Helping Your Child Cope with School Transitions

Children report moving, leaving friends, and changing grades or schools as being highly stressful. To assist them with school transitions the following ideas may be helpful:

    picture of a moving truck

  • If the family is moving, take pictures of friends and familiar places and offer ways to keep in contact with close friends via phone, email, and letters.

    Help your child talk about what he or she will miss and about what will be new and different.

  • Encourage your child to discuss the future transition by asking questions such as, “What have you been thinking about your new school?” Make a list of your child’s concerns and together try to find answers to the questions.

    Many schools have internet sites that describe procedures, show virtual tours, and answer common questions.

  • If you have a choice of schools, listen to your child’s ideas about what is important to him or her. After visiting various schools, openly discuss the strengths and weaknesses of each. Although the final decision is yours, it is important that your child feel included in the decision making process.

  • Help your child get to know the new environment beforehand. When possible visit the school together. Even viewing it from a car or seeing a photograph of the building is better than leaving the first day to the child’s imagination.

  • Let your child know it is natural to feel apprehensive. He or she may be fearful of not being accepted by peers or about mastering the logistics or academics of a new grade or school. Share childhood memories of times when you were worried about a new situation. Relate the good things that happened like how you met your best friend or that your new teacher was one of your favorites.

  • Keep the days leading up to the transition as positive as possible. Stress that his or her class will offer many new experiences. The night before the first day, have your child lay out everything needed for school. The next morning allow time to get ready in a calm manner.

  • Buy school supplies and required materials. Go over the walk to school or to the bus stop. Empower your child by discussing actions he or she can take if a problem arises. Ask, “What concerns you most about school?” Listen and then ask, “If that happens, what will you do?” Help your child think of constructive ways to deal with a difficult situation.

  • Expect the transition to be ultimately successful. Yet, remember that adjustments take time and the first days in a new school are often overwhelming. Your attitude can help your child; let him or her know you are confident in his ability to adjust well.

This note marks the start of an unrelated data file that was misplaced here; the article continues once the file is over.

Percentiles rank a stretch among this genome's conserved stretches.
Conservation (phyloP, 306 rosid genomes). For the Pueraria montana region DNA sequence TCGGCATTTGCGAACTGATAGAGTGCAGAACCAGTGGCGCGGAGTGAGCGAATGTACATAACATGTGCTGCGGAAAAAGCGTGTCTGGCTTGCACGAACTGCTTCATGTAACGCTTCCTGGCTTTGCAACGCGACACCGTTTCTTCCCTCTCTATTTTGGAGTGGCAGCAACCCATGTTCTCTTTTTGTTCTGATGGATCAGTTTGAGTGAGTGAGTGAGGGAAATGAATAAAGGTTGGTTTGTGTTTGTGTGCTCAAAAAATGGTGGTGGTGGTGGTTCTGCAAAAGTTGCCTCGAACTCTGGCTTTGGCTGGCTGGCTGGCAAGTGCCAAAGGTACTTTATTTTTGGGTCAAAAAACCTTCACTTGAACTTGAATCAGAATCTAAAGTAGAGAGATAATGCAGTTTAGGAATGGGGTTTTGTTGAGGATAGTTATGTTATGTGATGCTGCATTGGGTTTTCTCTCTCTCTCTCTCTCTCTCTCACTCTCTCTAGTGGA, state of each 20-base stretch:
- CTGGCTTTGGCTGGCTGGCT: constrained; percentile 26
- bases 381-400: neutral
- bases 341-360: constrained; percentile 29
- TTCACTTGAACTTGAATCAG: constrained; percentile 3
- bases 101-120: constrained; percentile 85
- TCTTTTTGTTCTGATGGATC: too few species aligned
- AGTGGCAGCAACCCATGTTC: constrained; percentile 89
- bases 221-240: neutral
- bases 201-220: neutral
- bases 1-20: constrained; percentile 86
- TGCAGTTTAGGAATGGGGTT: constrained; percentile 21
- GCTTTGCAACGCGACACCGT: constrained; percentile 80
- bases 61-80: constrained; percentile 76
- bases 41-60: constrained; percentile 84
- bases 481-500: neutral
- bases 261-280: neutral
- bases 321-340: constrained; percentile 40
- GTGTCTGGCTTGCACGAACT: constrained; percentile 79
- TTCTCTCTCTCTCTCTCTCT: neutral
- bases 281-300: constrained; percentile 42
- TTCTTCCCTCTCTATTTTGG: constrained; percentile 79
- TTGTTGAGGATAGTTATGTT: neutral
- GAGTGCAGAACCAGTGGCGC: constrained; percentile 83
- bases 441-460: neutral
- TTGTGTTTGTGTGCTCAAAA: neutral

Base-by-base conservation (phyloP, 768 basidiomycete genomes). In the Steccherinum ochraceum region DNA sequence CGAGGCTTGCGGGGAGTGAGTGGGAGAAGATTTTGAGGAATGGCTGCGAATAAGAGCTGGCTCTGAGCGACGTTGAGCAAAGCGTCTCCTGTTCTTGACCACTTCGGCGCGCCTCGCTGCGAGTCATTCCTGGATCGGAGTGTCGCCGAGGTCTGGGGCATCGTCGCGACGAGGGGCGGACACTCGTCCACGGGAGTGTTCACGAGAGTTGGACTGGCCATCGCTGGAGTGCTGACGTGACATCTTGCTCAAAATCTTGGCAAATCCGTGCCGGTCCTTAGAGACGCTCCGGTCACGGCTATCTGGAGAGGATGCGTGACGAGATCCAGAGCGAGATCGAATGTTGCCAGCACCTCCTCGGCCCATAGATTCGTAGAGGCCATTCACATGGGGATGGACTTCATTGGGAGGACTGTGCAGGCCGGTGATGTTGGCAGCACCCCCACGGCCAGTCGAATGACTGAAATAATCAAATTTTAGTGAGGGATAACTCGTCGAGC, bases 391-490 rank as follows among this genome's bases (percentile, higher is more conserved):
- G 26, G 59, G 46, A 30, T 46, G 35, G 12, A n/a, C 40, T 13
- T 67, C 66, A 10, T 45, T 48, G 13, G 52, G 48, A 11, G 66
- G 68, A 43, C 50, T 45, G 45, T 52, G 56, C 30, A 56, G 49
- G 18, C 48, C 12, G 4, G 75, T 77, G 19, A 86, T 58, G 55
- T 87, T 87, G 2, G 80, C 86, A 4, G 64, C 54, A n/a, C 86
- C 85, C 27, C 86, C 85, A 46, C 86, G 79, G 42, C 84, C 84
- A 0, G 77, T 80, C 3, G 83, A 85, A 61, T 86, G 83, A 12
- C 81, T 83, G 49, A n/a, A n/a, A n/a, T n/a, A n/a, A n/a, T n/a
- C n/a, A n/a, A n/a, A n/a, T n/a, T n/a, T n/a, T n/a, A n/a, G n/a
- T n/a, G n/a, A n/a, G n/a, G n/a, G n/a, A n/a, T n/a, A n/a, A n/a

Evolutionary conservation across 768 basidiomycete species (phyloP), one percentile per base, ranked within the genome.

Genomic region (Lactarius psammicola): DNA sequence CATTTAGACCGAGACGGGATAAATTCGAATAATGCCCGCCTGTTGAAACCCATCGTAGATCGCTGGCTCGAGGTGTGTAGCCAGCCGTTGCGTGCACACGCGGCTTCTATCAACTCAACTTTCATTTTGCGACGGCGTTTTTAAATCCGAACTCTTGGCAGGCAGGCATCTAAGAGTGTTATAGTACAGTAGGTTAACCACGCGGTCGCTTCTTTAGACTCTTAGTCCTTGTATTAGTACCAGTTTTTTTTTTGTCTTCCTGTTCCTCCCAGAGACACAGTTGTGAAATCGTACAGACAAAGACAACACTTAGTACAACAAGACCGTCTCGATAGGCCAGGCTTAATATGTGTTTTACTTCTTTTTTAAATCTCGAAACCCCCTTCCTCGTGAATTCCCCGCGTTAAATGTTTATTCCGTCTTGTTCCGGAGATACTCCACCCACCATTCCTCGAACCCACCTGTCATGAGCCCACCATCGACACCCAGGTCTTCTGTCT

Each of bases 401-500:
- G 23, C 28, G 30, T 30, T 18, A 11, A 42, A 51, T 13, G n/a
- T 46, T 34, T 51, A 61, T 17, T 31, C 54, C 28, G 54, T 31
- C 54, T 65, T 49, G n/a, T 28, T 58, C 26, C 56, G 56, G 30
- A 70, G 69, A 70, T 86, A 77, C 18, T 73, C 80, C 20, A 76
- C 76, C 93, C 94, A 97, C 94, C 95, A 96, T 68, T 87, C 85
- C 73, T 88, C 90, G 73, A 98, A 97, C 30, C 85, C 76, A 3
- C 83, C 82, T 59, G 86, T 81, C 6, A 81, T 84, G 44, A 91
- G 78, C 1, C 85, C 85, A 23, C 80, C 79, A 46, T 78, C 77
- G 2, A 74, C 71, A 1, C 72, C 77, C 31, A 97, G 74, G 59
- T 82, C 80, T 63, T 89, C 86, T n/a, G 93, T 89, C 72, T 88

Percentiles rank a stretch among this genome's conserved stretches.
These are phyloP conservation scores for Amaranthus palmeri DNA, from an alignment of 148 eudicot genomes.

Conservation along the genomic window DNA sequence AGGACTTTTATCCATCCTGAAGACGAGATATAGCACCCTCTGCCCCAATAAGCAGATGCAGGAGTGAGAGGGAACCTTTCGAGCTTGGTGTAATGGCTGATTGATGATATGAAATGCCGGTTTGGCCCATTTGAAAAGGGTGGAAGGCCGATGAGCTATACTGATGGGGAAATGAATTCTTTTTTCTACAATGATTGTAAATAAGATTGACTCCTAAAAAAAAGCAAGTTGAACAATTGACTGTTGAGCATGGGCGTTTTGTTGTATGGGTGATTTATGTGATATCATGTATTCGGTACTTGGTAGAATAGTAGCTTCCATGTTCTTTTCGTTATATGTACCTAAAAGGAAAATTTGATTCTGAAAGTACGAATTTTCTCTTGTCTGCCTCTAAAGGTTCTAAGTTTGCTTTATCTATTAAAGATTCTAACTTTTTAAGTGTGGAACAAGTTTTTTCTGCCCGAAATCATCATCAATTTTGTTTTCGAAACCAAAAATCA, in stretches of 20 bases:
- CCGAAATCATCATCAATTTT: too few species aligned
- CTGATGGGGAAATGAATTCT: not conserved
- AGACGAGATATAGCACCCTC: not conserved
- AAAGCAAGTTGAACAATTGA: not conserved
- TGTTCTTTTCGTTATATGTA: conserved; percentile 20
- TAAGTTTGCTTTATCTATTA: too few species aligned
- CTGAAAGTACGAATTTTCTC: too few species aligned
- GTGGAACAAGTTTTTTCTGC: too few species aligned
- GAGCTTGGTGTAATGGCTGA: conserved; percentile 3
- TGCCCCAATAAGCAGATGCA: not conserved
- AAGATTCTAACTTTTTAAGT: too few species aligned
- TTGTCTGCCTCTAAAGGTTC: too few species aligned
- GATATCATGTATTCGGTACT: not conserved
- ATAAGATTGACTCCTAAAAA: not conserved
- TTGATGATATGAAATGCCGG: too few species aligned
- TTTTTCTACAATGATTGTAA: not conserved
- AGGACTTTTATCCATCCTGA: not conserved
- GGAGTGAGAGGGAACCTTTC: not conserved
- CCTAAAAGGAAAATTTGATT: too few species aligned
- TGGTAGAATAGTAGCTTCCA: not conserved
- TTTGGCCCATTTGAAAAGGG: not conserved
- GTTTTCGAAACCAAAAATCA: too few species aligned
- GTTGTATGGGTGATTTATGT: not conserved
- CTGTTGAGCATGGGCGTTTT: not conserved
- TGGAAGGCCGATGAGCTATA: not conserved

• Attend the school’s orientation, open house, and/or tour the school with your child. Be involved by asking for a copy of the school’s calendar and handbook. Join the Parent-Teacher Organization or parent advisory board. Get to know other parents, especially parents of your child’s new friends.

  • Be available after school starts. Understand that your child may need extra time, attention and support. When there is a change, he or she may regress to an earlier developmental stage. Plan time for family fun because when transitions occur, families are a necessary source of love and support.

  • Invite your child to express his or her emotions. Even when a concern seems minor to you, be respectful and know that it can be a major crisis to your child. Try to put yourself in his or her place and understand the feelings expressed. Ask open ended questions like, “How’s it going?” or make comments like, “You seem sad.” Then listen carefully and avoid giving advice unless your child asks for it.

  • Help your child explore ways to cope with concerns, and continue to be available for further discussion. Be ready to problem-solve with him or her. You may want to role play a situation that is causing anxiety.

  • Encourage your child to try new things by participating in one or two extracurricular activities. Help him or her understand that trying is what is important, and that one does not always have to be successful.

  • Continue to foster your child’s organizational skills and assist him or her in becoming responsible and independent. Stay interested and provide rules and structure. Yet, allow your child to have input into what the rules are.

  • If after an adjustment period of time, your child is reluctant to go to school or seems truly unhappy, seek help. Identify your concerns and meet with your child’s teacher and/or school counselor. Together, perhaps with the child being present, work out a plan of action.


By Leah Davies, M.Ed.
Used by permission of Leah Davies, M.Ed.



For more information about school and learning, check out the following books. Purchasing books from our website through supports the work we do to help parents do the best job they can to raise their children.

Perfectionism: What's Bad about Being Too Good by Adderholdt and Jan Goldberg That Crumpled Paper was Due Last Week: Helping Disorganized and Distracted Boys Succeed in School and in Life by Ana Homayoun Same Homework, New Plan: How to Help Your Kids Sit Down and Get It Done by Sally Hoyle A Mind at a Time by Mel Levine


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